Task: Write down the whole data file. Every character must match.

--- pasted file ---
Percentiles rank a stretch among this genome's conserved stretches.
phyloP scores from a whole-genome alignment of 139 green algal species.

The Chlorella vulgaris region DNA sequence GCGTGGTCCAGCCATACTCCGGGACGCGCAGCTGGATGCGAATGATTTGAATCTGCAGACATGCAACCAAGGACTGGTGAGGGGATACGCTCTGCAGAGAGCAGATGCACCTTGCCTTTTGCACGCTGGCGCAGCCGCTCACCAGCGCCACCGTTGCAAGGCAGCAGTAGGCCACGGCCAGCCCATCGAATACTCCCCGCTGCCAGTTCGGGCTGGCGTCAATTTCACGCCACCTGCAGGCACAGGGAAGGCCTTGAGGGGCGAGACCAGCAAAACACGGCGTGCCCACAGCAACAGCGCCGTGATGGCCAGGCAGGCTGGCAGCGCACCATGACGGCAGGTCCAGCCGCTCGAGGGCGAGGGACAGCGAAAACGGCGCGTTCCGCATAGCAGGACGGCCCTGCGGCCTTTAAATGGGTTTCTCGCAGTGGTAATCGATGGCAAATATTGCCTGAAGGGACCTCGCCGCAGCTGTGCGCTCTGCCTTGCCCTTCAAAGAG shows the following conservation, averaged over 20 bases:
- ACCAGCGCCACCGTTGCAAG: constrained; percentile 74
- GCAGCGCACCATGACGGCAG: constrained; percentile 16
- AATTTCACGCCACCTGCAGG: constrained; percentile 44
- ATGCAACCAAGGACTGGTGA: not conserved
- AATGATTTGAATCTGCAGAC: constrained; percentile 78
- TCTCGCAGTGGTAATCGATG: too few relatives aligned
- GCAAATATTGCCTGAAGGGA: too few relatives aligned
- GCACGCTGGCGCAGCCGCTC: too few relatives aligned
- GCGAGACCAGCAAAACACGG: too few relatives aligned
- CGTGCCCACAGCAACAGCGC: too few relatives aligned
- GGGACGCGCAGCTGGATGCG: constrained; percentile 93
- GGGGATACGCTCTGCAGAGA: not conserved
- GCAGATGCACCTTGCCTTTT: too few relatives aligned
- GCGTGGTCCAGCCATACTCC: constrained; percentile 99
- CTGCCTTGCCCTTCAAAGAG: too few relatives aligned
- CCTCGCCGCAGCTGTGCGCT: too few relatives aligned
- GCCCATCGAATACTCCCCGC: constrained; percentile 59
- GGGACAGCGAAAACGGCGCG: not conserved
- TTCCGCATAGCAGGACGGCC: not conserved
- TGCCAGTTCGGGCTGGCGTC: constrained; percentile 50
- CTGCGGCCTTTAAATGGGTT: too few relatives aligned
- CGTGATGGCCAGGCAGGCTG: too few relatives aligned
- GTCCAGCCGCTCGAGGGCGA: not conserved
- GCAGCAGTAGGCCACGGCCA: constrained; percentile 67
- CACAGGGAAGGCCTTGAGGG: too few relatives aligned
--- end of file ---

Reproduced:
Percentiles rank a stretch among this genome's conserved stretches.
phyloP scores from a whole-genome alignment of 139 green algal species.

The Chlorella vulgaris region DNA sequence GCGTGGTCCAGCCATACTCCGGGACGCGCAGCTGGATGCGAATGATTTGAATCTGCAGACATGCAACCAAGGACTGGTGAGGGGATACGCTCTGCAGAGAGCAGATGCACCTTGCCTTTTGCACGCTGGCGCAGCCGCTCACCAGCGCCACCGTTGCAAGGCAGCAGTAGGCCACGGCCAGCCCATCGAATACTCCCCGCTGCCAGTTCGGGCTGGCGTCAATTTCACGCCACCTGCAGGCACAGGGAAGGCCTTGAGGGGCGAGACCAGCAAAACACGGCGTGCCCACAGCAACAGCGCCGTGATGGCCAGGCAGGCTGGCAGCGCACCATGACGGCAGGTCCAGCCGCTCGAGGGCGAGGGACAGCGAAAACGGCGCGTTCCGCATAGCAGGACGGCCCTGCGGCCTTTAAATGGGTTTCTCGCAGTGGTAATCGATGGCAAATATTGCCTGAAGGGACCTCGCCGCAGCTGTGCGCTCTGCCTTGCCCTTCAAAGAG shows the following conservation, averaged over 20 bases:
- ACCAGCGCCACCGTTGCAAG: constrained; percentile 74
- GCAGCGCACCATGACGGCAG: constrained; percentile 16
- AATTTCACGCCACCTGCAGG: constrained; percentile 44
- ATGCAACCAAGGACTGGTGA: not conserved
- AATGATTTGAATCTGCAGAC: constrained; percentile 78
- TCTCGCAGTGGTAATCGATG: too few relatives aligned
- GCAAATATTGCCTGAAGGGA: too few relatives aligned
- GCACGCTGGCGCAGCCGCTC: too few relatives aligned
- GCGAGACCAGCAAAACACGG: too few relatives aligned
- CGTGCCCACAGCAACAGCGC: too few relatives aligned
- GGGACGCGCAGCTGGATGCG: constrained; percentile 93
- GGGGATACGCTCTGCAGAGA: not conserved
- GCAGATGCACCTTGCCTTTT: too few relatives aligned
- GCGTGGTCCAGCCATACTCC: constrained; percentile 99
- CTGCCTTGCCCTTCAAAGAG: too few relatives aligned
- CCTCGCCGCAGCTGTGCGCT: too few relatives aligned
- GCCCATCGAATACTCCCCGC: constrained; percentile 59
- GGGACAGCGAAAACGGCGCG: not conserved
- TTCCGCATAGCAGGACGGCC: not conserved
- TGCCAGTTCGGGCTGGCGTC: constrained; percentile 50
- CTGCGGCCTTTAAATGGGTT: too few relatives aligned
- CGTGATGGCCAGGCAGGCTG: too few relatives aligned
- GTCCAGCCGCTCGAGGGCGA: not conserved
- GCAGCAGTAGGCCACGGCCA: constrained; percentile 67
- CACAGGGAAGGCCTTGAGGG: too few relatives aligned